LAS VEGAS — Mortgage lenders are scrambling to prepare for an onslaught of exams by the Consumer Financial Protection Bureau and they have identified several themes the bureau is likely to focus on by parsing through the recent settlements with credit card companies Capital One, Discover Financial Services and American Express.
Bank lawyers, consultants and lenders who gathered at a mortgage conference this week say the data-driven CFPB is primarily concerned with the quality of data reported to regulators under the Home Mortgage Disclosure Act. Banks and thrifts already must report HMDA data to their primary regulators, and the CFPB has the authority to apply it to nonbank mortgage lenders.
The bureau also is focused on ferreting out lenders with large numbers of consumer complaints and in determining if mortgage applicants are discriminated against — even unknowingly — due to lax policies and procedures, experts said.
"You have to have your HMDA right and be focused on vulnerable customers," Jo Ann Barefoot, a co-chairman at Treliant Risk Advisors, told mortgage lenders at an Ellie Mae conference, which drew about 1,200 bankers, compliance officers and nonbank mortgage lenders.
Angst over fair-lending enforcement was palpable at the conference as mortgage lenders — particularly nonbanks that generally do not have fair-lending programs — asked questions about what could get them into hot water with their new regulator. For example, they wondered if they would be dinged by the CFPB for such practices as giving a lower interest rate to a borrower with a high credit score who has made a substantial down payment.
"If you have pricing flexibility, you better test to see who got what price and whether protected classes are paying more," said John Konyk, an executive director of government affairs at the law firm Weiner Brodsky Sidman Kider.
The bureau will produce "transformational change" in the lending industry, said Barefoot, a former deputy comptroller of the currency who was one of 25 people named last month to the CFPB's consumer advisory board.
The CFPB has no jurisdiction over the Community Reinvestment Act, but Barefoot and others are convinced that the agency will seek to make nonbank mortgage lenders meet at least some CRA requirements, which are aimed at reducing discriminatory credit practices in low-income neighborhoods.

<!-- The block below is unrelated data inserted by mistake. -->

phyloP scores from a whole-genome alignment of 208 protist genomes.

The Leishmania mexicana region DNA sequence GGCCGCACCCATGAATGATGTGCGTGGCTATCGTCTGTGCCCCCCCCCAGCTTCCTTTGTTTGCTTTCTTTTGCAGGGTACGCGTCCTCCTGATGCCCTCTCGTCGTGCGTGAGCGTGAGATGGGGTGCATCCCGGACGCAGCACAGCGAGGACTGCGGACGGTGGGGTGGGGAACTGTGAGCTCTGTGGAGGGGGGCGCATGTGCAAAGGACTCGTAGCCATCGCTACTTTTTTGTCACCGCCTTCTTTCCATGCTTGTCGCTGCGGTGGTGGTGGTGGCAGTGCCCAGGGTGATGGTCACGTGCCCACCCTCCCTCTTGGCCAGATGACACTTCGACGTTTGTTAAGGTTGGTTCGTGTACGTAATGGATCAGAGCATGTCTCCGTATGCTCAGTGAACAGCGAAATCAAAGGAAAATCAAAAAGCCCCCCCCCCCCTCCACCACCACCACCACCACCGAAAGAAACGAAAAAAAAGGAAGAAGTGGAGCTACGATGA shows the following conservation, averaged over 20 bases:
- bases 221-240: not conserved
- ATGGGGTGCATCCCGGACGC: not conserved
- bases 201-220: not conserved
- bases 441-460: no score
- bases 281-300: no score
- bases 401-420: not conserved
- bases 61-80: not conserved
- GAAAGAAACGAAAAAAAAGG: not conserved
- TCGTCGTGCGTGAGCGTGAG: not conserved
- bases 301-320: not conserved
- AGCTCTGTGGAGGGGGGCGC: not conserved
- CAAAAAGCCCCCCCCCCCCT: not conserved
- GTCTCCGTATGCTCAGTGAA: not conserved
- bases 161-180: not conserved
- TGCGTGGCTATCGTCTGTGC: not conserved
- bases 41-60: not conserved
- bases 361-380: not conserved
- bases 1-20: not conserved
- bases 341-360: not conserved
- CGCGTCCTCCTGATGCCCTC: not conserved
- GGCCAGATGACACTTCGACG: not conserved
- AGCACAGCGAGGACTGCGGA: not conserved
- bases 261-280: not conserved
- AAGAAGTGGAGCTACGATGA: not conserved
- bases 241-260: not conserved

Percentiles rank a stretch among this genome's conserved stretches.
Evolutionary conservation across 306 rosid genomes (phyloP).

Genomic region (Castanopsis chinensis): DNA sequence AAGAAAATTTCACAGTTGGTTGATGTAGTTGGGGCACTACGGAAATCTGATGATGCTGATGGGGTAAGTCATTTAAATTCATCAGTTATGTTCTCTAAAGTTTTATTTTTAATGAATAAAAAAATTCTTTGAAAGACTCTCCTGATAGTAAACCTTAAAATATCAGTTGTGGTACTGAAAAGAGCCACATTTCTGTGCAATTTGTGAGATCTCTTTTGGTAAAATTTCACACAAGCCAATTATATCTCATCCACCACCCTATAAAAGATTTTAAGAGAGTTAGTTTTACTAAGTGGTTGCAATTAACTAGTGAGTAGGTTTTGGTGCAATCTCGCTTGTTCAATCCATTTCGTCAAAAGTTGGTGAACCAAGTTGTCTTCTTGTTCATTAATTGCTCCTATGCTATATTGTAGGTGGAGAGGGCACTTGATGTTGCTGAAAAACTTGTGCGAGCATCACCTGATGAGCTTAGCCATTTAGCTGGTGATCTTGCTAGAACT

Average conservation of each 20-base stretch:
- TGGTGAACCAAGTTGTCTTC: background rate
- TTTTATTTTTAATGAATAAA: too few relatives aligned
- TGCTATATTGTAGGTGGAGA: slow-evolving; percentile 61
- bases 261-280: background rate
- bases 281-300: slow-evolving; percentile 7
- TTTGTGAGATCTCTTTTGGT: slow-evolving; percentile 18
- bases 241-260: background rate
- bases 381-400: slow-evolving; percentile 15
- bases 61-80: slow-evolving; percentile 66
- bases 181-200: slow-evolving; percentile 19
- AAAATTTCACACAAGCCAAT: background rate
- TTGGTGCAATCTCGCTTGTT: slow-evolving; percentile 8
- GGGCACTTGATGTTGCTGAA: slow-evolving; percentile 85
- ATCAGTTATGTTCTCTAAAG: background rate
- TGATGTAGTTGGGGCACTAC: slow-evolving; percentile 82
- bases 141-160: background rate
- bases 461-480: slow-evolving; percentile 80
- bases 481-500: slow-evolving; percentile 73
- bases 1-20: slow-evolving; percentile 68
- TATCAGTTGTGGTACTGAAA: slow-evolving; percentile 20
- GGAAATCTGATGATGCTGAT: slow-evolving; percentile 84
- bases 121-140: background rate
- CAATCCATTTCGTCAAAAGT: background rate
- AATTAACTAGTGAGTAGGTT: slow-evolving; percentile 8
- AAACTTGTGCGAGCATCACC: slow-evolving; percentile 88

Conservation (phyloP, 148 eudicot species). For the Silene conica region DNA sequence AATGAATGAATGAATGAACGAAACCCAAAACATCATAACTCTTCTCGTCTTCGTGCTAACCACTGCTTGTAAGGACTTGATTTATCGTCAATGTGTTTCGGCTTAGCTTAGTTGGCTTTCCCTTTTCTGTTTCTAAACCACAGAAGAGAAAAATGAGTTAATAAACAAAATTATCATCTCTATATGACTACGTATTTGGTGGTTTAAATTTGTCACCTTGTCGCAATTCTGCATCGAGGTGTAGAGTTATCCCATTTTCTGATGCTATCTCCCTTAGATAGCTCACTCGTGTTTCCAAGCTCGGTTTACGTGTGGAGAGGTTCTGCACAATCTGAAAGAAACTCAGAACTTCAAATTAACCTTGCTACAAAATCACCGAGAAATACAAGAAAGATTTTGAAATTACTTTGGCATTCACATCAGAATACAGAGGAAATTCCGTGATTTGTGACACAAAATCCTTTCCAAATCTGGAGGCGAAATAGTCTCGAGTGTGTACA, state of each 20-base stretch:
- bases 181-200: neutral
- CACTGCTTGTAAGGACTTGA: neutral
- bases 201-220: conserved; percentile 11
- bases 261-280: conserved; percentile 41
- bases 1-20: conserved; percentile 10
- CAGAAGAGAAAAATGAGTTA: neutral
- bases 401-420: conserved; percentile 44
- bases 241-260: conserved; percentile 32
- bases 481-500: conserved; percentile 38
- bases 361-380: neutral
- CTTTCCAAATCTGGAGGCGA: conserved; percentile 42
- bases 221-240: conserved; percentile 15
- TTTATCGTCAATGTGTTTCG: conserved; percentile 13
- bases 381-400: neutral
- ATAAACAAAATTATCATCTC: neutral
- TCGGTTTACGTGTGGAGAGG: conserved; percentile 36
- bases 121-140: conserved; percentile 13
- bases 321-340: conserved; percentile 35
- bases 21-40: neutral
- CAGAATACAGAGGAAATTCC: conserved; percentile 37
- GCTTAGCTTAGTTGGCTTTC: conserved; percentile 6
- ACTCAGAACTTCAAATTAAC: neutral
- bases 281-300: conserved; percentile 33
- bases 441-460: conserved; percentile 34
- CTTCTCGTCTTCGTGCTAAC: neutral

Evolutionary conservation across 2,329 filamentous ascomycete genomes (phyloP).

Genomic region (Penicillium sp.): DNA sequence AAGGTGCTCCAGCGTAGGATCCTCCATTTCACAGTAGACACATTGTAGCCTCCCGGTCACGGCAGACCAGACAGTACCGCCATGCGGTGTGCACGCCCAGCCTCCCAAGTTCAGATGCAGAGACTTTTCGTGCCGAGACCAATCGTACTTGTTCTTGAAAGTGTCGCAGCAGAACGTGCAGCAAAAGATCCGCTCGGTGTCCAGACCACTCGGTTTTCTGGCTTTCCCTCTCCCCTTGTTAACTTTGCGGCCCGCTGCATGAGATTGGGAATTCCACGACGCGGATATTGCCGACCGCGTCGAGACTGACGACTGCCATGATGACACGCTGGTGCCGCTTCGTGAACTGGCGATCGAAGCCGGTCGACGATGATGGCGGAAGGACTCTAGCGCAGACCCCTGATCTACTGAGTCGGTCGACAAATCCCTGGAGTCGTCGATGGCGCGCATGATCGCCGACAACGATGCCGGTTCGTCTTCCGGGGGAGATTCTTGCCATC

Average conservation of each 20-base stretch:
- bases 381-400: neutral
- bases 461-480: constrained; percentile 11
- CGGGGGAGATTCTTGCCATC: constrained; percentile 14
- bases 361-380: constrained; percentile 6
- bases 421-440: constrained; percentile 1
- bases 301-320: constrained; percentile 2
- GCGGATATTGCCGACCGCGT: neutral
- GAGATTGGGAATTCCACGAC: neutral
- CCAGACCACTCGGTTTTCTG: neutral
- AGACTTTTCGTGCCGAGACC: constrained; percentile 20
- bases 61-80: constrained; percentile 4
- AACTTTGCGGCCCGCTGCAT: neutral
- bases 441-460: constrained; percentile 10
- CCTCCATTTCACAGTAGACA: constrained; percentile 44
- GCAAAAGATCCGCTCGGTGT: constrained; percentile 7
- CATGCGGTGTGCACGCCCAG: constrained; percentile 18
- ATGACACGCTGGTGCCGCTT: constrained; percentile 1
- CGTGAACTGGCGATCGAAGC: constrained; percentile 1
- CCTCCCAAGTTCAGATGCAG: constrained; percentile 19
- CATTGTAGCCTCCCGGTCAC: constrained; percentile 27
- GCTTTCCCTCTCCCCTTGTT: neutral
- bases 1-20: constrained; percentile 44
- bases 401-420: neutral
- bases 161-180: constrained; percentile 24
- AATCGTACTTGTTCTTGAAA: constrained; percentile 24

"They are determined to make it unprofitable if you do things that are considered unfair ... by hitting companies with eye-popping penalties," said Barefoot.
Mortgage lenders fear the CFPB is on "a fair-lending jihad" and they are looking for insight from attorneys and consultants about how to stay out of trouble, Konyk said,
Of particular concern is the agency's independent litigating authority under which it can bring fair-lending cases against banks and nonbanks in federal court.
It can also hold adjudication proceedings before bureau administrative judges, who can issue cease-and-desist orders and penalties and provide relief to borrowers.
Jim Brodsky of Weiner Brodsky said the CFPB has scheduled 48 exams of bank and nonbank mortgage lenders. Exams can last up to three months and often include enforcement attorneys and state examiners.
"It's rigorous, it's challenging, it's intrusive," Brodsky said.
Lawyers and consultants provided some insights into how mortgage lenders can prepare for CFPB exams:
• Pay close attention to the quality of HMDA data, one of the primary tools used to search for predatory lending and fair lending violations. The CFPB will seek to confirm whether data is accurate. It will be expanding the data fields included in HMDA next year.
• Check the accuracy and dependability of disclosure documents given to consumers. In the recent settlements with Capital One, Discover and American Express, regulators cited violations of federal law in marketing and disclosure documents. "They are customer-centric," said Barefoot. "The bureau is interested in the customer experience and if the customer thinks they were harmed unfairly."
• Conduct mock exams by identifying practices and policies that could potentially affect a protected or vulnerable class. "If there is an area of the market you do not service, you have to be ready to explain why you are not servicing that group," said Konyk.
• Ensure that compliance and legal personnel are communicating with sales and operations teams. Lawyers caution that if a lender's compliance staff is found to have discussed a critical issue with loan officers but nothing changed as a result, the outcome with the CFPB could be much worse. "You have to document in writing why you did what you did," said Steve Jacobson, chief executive at Fairway Independent Mortgage.
• Invest in technology. Gone are the days when regulators asked for just 20 loan files to review, says Brodsky. The bureau prides itself on being a technology innovator, and examiners are reviewing 100% of a mortgage lender's loan files, he said.
• Do not wait for clarity — you won't get it any time soon. Mortgage lenders have to comply with a slew of new rules and regulations from different agencies. It may be difficult to navigate an uncertain regulatory landscape, but waiting for guidance is a "suicidal strategy," Barefoot said.
Because regulators are willing to send a strong message, including stiff penalties, to financial institutions, being proactive in addressing consumer protection issues is the best approach. "In this new environment, they are looking for the clueless people," Barefoot said.